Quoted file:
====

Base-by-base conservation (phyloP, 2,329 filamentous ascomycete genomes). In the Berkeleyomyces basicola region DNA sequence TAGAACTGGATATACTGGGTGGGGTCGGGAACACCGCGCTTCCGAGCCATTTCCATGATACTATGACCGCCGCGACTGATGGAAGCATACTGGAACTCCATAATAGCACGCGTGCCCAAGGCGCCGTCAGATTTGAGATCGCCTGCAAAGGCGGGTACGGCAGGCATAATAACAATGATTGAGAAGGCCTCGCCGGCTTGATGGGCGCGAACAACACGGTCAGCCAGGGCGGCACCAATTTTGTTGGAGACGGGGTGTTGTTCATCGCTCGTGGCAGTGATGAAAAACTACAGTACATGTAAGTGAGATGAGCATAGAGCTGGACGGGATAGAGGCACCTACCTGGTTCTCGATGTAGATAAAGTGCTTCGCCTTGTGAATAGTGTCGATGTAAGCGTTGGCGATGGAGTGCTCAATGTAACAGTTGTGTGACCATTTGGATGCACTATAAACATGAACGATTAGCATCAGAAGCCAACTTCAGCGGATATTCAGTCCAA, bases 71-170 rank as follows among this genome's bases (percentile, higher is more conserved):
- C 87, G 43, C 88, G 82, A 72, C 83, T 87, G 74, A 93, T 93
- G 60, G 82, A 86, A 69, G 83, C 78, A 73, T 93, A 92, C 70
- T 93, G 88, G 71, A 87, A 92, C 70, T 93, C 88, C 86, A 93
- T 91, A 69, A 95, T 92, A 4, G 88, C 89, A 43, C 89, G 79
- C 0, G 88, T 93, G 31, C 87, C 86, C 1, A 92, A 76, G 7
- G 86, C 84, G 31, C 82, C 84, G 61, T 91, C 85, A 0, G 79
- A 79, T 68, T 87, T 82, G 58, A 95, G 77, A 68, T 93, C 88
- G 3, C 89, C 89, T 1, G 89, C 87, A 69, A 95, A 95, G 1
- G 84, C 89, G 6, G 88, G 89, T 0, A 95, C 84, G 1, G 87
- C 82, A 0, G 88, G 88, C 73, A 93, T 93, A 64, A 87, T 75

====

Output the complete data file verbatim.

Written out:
Base-by-base conservation (phyloP, 2,329 filamentous ascomycete genomes). In the Berkeleyomyces basicola region DNA sequence TAGAACTGGATATACTGGGTGGGGTCGGGAACACCGCGCTTCCGAGCCATTTCCATGATACTATGACCGCCGCGACTGATGGAAGCATACTGGAACTCCATAATAGCACGCGTGCCCAAGGCGCCGTCAGATTTGAGATCGCCTGCAAAGGCGGGTACGGCAGGCATAATAACAATGATTGAGAAGGCCTCGCCGGCTTGATGGGCGCGAACAACACGGTCAGCCAGGGCGGCACCAATTTTGTTGGAGACGGGGTGTTGTTCATCGCTCGTGGCAGTGATGAAAAACTACAGTACATGTAAGTGAGATGAGCATAGAGCTGGACGGGATAGAGGCACCTACCTGGTTCTCGATGTAGATAAAGTGCTTCGCCTTGTGAATAGTGTCGATGTAAGCGTTGGCGATGGAGTGCTCAATGTAACAGTTGTGTGACCATTTGGATGCACTATAAACATGAACGATTAGCATCAGAAGCCAACTTCAGCGGATATTCAGTCCAA, bases 71-170 rank as follows among this genome's bases (percentile, higher is more conserved):
- C 87, G 43, C 88, G 82, A 72, C 83, T 87, G 74, A 93, T 93
- G 60, G 82, A 86, A 69, G 83, C 78, A 73, T 93, A 92, C 70
- T 93, G 88, G 71, A 87, A 92, C 70, T 93, C 88, C 86, A 93
- T 91, A 69, A 95, T 92, A 4, G 88, C 89, A 43, C 89, G 79
- C 0, G 88, T 93, G 31, C 87, C 86, C 1, A 92, A 76, G 7
- G 86, C 84, G 31, C 82, C 84, G 61, T 91, C 85, A 0, G 79
- A 79, T 68, T 87, T 82, G 58, A 95, G 77, A 68, T 93, C 88
- G 3, C 89, C 89, T 1, G 89, C 87, A 69, A 95, A 95, G 1
- G 84, C 89, G 6, G 88, G 89, T 0, A 95, C 84, G 1, G 87
- C 82, A 0, G 88, G 88, C 73, A 93, T 93, A 64, A 87, T 75